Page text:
& Regression and time series model selection in small samples. Boimetrika 76, 297–307 (1989).

  67. 67.

    & Regression and Time Series Model Selection pp. 24–34, World Scientific, Singapore (1998).

  68. 68.

    , & Spatial and temporal variation of extreme precipitation over the Yangtze River Basin. Quatern Int 186, 22–31 (2008).

  69. 69.

    Rotation of principal components. J Climatol 6, 293–335 (1986).

  70. 70.

    & A comparison study of EOF techniques: Analysis of nonstationary data with periodic statistic. J Clim 12, 185–199 (1999).

  71. 71.

    A sensitivity and error analysis of procedures used for estimating evaporation. Water Resour Bull 10, 486–498 (1974).

  72. 72.

    A sensitivity analysis of the Penman-Monteith actual evapotranspiration estimates. J Hydrol 44, 169–190, doi: 10.1016/0022-1694(79)90130-6 (1979).

  73. 73.

    , & An improved methodology to measure evaporation from bare soil based on comparison of surface temperature with a dry soil surface. J Hydrol 210, 93–105, doi: 10.1016/S0022-1694(98)00174-7 (1998).

  74. 74.

    & A measurement based sensitivity analysis of the Penman-Monteith actual evapotranspiration model for crops of different height and in contrasting water status. Theor Appl Climatol 60, 141–149, doi: 10.1007/s007040050039 (1998).

  75. 75.

    & Effect of the sampling frequency of meteorological variables on the estimation of the reference evapotranspiration. J Hydrol 243, 192–204, doi: 10.1016/S0022-1694(00)00413-3 (2001).

  76. 76.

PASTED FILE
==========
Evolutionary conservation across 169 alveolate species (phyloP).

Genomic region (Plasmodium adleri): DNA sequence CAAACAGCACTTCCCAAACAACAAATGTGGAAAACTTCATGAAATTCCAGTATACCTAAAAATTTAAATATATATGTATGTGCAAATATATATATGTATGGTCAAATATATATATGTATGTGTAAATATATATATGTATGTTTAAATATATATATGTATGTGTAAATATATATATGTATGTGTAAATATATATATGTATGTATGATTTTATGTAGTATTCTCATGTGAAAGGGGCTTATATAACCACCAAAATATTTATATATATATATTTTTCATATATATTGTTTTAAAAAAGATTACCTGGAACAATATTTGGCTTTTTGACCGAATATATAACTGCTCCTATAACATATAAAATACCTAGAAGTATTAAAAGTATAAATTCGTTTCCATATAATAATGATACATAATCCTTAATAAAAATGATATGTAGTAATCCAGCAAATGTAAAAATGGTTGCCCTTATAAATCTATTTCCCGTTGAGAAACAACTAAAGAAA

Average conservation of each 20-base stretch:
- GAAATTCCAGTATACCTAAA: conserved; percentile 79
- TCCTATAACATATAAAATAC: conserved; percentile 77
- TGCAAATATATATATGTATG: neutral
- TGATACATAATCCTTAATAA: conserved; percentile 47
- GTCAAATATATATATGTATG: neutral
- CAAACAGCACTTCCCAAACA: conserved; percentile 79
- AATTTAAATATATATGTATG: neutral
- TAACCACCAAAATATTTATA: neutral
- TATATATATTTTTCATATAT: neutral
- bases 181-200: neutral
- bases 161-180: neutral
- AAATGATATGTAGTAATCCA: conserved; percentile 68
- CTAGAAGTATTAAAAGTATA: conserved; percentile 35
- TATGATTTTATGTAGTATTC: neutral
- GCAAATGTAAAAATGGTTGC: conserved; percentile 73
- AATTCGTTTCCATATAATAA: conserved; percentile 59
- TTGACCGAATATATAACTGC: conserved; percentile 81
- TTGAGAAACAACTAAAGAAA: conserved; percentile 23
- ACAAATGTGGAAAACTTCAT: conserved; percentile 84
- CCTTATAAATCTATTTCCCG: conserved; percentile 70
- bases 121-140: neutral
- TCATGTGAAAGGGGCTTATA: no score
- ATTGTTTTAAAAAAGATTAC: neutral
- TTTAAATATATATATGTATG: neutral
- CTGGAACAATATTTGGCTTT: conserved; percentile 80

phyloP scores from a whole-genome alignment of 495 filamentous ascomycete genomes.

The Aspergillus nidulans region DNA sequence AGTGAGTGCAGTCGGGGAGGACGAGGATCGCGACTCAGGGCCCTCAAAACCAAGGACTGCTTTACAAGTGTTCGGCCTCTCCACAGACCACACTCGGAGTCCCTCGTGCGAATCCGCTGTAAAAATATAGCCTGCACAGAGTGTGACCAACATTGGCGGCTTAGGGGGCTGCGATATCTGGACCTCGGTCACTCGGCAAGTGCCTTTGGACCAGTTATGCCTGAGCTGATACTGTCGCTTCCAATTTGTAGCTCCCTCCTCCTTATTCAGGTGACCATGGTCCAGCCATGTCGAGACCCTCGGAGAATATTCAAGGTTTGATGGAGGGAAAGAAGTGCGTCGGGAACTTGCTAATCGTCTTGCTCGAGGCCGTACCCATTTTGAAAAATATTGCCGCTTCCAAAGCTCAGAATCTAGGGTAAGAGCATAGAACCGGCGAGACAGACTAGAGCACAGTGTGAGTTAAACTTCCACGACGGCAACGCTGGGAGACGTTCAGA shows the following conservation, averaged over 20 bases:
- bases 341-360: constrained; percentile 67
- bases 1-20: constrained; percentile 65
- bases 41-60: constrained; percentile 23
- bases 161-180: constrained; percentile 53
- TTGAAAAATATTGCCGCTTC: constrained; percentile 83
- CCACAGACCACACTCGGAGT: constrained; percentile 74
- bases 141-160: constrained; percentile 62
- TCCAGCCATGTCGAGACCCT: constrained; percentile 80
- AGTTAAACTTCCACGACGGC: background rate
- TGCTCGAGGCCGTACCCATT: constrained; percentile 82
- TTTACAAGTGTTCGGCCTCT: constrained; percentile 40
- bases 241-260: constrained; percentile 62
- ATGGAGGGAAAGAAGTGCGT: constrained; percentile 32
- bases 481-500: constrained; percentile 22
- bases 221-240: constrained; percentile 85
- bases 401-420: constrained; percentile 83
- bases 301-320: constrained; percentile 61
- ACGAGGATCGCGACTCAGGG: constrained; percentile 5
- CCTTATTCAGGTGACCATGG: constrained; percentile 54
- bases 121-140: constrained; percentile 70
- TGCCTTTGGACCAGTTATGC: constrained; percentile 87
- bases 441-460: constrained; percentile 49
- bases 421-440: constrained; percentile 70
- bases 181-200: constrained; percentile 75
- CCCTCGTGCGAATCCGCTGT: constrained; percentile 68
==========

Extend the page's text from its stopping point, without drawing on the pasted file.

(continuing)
, , , & Sensitivity of the Penman-Monteith reference evapotranspiration to key climatic variables in Changjiang (Yangtze River) Basin. J Hydrol 329, 620–629, doi: 10.1016/j.jhydrol.2006.03.027 (2006).

  77. 77.

    & Climatic factors influencing changing pan evaporation across China from 1961 to 2001. J Hydrol 414–415, 184–193 (2012).

Download references


This work was jointly supported by the National Science Foundation of China (51379057), the Fundamental Research Funds for the Central Universities (2015B14114), the National “Ten Thousand Program” Youth Talent, and the QingLan Project.

Author information


  1. State Key Laboratory of Hydrology-Water Resources and Hydraulic Engineering, Hohai University, Nanjing 210098, China

    • Wanqiu Xing
    • , Weiguang Wang
    • , Zhongbo Yu
    • , Tao Yang
    •  & Jianyu Fu
  2. College of Water Resources and Hydrology, Hohai University, Nanjing 210098, China

    • Wanqiu Xing
    • , Weiguang Wang
    • , Tao Yang
    •  & Jianyu Fu
  3. CSIRO Data 61, Private Bag 5, Wembley, WA 6913, Australia

    • Quanxi Shao


  1. Search for Wanqiu Xing in:

  2. Search for Weiguang Wang in:

  3. Search for Quanxi Shao in:

  4. Search for Zhongbo Yu in:

  5. Search for Tao Yang in:

  6. Search for Jianyu Fu in:


W.W. designed the research and wrote the manuscript; W.X. collected the data and conducted the data analysis; W.W., W.X., Q.S., Z.Y., T.Y. and J.F. discussed the results, and commented on the manuscript.

Competing interests

The authors declare no competing financial interests.

Corresponding author

Correspondence to Weiguang Wang.

Supplementary information

About this article

Publication history





Further reading


By submitting a comment you agree to abide by our Terms and Community Guidelines. If you find something abusive or that does not comply with our terms or guidelines please flag it as inappropriate.